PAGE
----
This GSB FACS assay [refs. 12 and 25, as modified by Anderson et al. (26)] is highly reliable. The interassay coefficient of variation of GSB fluorescences, normalized to the reference aliquot, is <7% for all lymphocyte subsets from a single uninfected individual tested 13 times in 14 months. Similarly, in HIV-infected subjects (≈50), GSB levels measured roughly 1 year after baseline routinely decreased about 10% but otherwise showed little variation. Some of the cell-associated fluorescence measured with this assay may reflect formation of bimane conjugates other than GSB (27); however, the assay’s reliability and the correlation of the GSB values it generates with HPLC-measured GSH in blood (see Fig. Fig.1)1) validate it as an index of intracellular GSH in PBMC subsets.

Figure 1
FACS measurement of CD4 T cell GSB fluorescence reflects intracellular GSH levels. GSB is the intracellular fluorescent conjugate of GSH and monochlorobimane. (Top Right) Sample FACS histogram of the GSB fluorescence distribution for CD4 T cells (i.e., ...

Statistical Analyses.

Macintosh jmp software (SAS Institute, Cary, NC) was used for all statistical analyses (28). Survival curves were compared using the generalized Wilcoxon and Log Rank tests. Wilcoxon P values are shown; Log-Rank P values were always smaller (except where noted). Actuarial tests with covariates were based on Cox Log Rank (proportional hazard) procedures. Logistic regression analyses were based on the survival status of subjects 2–3 years after baseline. Receiver operating characteristic (ROC) analyses were used to define optimal values for discriminating survivors from nonsurvivors in Kaplan–Meier analyses.


FACS GSB Assay Reveals Intracellular GSH.

The multiparameter FACS method used here simultaneously measures the expression of cell surface markers that identify PBMC subsets and, within the cells in the subsets, the level of GSB, the fluorescent conjugate of monochlorobimane and intracellular GSH. Fig. Fig.11 Top Right contains a typical FACS histogram showing the GSB distribution in CD4 T cells from a single individual. The median values for similar GSB distributions, computed individually for each subset in each PBMC sample, are shown in the remaining panels in Fig. Fig.11 and throughout this study.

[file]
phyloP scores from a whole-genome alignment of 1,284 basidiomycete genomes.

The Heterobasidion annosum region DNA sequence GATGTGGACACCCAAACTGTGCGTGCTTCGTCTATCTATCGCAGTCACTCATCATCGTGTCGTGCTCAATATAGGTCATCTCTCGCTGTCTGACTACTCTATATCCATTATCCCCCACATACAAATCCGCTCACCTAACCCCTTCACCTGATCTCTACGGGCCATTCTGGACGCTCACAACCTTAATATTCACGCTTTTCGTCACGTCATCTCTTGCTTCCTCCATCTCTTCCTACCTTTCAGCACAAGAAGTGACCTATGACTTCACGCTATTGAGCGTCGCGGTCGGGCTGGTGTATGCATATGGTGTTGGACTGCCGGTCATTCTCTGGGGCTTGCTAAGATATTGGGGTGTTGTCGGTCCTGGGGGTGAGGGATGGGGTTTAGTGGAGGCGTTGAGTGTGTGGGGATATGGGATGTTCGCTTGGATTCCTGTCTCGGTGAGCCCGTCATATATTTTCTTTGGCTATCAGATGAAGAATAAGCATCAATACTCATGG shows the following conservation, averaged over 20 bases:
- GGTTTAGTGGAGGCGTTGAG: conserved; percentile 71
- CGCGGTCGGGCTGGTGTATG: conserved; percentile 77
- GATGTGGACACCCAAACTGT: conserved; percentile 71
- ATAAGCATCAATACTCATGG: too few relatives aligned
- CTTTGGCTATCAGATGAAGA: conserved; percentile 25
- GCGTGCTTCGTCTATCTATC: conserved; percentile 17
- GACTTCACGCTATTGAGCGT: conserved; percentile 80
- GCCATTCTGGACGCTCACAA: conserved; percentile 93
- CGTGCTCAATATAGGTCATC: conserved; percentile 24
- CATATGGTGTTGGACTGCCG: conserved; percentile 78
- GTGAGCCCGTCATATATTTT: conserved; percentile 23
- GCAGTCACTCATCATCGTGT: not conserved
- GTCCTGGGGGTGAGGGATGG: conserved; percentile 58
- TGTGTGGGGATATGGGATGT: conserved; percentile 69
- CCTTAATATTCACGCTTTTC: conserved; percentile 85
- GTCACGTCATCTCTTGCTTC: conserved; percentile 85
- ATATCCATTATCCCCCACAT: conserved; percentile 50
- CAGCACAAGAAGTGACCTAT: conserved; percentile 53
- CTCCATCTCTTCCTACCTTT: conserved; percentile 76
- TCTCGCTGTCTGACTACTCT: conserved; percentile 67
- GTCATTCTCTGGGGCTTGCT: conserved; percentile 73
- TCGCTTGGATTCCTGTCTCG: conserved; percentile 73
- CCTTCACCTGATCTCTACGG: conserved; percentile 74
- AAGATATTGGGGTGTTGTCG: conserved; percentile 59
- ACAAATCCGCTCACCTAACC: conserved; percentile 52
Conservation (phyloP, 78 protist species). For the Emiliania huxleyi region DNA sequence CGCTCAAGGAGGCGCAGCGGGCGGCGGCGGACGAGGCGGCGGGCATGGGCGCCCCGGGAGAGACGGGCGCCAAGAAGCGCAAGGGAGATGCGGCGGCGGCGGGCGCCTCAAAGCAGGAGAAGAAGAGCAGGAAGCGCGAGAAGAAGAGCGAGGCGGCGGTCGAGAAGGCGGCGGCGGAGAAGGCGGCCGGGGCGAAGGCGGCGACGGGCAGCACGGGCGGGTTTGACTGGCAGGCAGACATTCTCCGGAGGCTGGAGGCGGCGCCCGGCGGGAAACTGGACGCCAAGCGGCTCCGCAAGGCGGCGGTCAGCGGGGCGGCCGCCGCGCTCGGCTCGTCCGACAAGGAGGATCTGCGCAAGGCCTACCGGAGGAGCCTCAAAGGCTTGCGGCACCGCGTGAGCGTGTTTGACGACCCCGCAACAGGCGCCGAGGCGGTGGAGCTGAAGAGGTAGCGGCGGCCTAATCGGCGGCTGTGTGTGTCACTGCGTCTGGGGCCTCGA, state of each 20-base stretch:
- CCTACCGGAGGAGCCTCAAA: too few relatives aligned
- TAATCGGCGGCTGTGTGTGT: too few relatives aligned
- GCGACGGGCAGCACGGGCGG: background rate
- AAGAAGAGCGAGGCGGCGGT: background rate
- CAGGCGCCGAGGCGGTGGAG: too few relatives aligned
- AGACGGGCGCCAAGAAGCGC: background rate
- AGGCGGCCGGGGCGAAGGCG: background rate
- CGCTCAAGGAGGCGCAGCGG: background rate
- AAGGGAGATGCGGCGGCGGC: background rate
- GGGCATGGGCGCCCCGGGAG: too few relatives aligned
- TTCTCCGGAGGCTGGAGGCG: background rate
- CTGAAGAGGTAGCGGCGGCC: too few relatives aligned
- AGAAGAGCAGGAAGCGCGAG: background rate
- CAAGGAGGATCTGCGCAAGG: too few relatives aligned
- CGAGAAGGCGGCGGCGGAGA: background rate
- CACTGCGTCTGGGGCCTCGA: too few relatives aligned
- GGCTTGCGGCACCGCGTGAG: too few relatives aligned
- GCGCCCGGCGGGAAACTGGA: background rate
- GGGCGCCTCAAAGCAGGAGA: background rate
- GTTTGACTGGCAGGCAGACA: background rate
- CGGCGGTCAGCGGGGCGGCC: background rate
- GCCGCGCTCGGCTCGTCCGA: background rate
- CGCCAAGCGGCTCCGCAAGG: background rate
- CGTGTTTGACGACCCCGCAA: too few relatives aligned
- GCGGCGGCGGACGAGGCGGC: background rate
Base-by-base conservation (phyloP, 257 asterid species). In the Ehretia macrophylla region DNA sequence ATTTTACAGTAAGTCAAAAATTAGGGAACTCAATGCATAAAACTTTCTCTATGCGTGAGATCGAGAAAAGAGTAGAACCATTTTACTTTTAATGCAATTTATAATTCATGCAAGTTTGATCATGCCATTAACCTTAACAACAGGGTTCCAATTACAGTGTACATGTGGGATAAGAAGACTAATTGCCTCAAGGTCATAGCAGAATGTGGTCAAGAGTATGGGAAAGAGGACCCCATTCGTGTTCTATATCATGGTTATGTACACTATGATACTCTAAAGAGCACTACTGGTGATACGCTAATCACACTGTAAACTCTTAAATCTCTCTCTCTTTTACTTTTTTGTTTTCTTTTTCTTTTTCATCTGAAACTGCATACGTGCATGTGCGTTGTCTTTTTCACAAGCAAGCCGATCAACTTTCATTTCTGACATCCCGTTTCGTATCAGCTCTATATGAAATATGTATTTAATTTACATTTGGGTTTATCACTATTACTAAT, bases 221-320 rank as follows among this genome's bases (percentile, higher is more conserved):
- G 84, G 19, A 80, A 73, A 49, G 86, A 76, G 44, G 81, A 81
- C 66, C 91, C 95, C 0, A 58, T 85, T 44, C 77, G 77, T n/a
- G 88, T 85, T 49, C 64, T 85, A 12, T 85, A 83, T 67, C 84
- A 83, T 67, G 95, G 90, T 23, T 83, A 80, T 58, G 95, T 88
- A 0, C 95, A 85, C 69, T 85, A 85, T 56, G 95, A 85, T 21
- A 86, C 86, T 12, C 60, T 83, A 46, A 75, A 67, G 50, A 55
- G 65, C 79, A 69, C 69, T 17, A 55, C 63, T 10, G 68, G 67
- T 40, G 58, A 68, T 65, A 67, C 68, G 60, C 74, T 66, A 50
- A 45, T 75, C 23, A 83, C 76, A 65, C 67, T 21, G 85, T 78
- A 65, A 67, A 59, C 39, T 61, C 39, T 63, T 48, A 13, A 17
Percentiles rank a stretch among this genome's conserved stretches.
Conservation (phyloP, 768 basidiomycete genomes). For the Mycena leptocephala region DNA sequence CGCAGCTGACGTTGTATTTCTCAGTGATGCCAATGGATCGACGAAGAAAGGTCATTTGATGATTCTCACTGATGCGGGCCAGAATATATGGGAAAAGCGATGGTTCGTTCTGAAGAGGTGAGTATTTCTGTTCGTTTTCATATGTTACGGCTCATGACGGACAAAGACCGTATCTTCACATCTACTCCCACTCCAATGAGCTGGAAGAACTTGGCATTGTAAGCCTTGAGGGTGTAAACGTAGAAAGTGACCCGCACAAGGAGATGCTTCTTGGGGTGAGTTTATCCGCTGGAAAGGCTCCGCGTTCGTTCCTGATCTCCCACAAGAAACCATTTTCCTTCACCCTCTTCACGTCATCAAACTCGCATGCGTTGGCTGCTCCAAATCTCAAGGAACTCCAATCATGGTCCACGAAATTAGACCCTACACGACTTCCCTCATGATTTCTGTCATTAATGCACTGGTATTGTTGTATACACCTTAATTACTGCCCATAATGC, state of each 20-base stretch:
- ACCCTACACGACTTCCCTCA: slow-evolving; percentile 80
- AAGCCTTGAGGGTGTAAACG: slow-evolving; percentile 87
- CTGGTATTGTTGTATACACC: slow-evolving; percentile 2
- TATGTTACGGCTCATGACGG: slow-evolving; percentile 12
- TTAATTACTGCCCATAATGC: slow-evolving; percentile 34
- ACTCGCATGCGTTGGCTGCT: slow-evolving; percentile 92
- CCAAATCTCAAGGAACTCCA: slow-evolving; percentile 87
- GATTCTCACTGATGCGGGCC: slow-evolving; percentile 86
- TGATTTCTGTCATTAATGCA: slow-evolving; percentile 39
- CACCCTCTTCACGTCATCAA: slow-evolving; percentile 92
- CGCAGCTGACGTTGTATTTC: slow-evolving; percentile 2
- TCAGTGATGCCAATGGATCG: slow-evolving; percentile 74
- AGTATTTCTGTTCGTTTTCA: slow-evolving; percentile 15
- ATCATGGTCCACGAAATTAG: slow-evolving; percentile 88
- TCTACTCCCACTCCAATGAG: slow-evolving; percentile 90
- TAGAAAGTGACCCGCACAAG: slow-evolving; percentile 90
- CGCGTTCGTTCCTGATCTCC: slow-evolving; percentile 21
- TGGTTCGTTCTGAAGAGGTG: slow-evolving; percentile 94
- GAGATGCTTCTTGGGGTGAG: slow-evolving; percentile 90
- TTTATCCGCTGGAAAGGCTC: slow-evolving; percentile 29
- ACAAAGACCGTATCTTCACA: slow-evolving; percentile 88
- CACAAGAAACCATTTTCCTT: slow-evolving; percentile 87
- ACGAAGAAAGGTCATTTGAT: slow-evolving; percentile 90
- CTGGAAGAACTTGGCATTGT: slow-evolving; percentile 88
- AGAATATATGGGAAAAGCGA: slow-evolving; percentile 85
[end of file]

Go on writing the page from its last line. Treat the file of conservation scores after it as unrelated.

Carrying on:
The correlation between HPLC-measured GSH in whole blood and the FACS-measured GSB in CD4 T cells (r = 0.64, P < 0.0001) justifies this use of GSB fluorescence as a FACS (cell-by-cell) measure of intracellular GSH. This correlation, which is equivalent to the correlation between GSB levels in B cells and CD4 T cells, is actually better than the correlation between GSB levels in CD4 T cells and monocytes (Fig. (Fig.11).

GSB Levels Predict Survival.

The hierarchy of baseline CD4 T cell GSB levels (GSB; note that since we report GSB levels in CD4 T cells from this point forward, we use the term GSB exclusively to refer to these levels) for the subject groups in our study is consistent with earlier findings (813) (Table (Table11 and Fig. Fig.2).2). On average, uninfected subjects have the highest GSB levels; subjects with CD4 T cell counts ≥200/μl have intermediate GSB levels; subjects with CD4 T cell counts <200/μl have lower GSB levels; and, since the NAC trial protocol specified enrollment of GSH-deficient subjects, the subset of our subjects enrolled in the trial have the lowest GSB levels.

Table 1
CD4 GSB levels are lower in HIV-infected subjects
Figure 2
CD4 T cell GSB is lost progressively in HIV disease. Distribution of median baseline GSB levels in CD4 T cells. The vertical bar placed at 1.05 on the GSB axis locates the optimal value (computed by ROC analysis) for discriminating survivors from nonsurvivors ...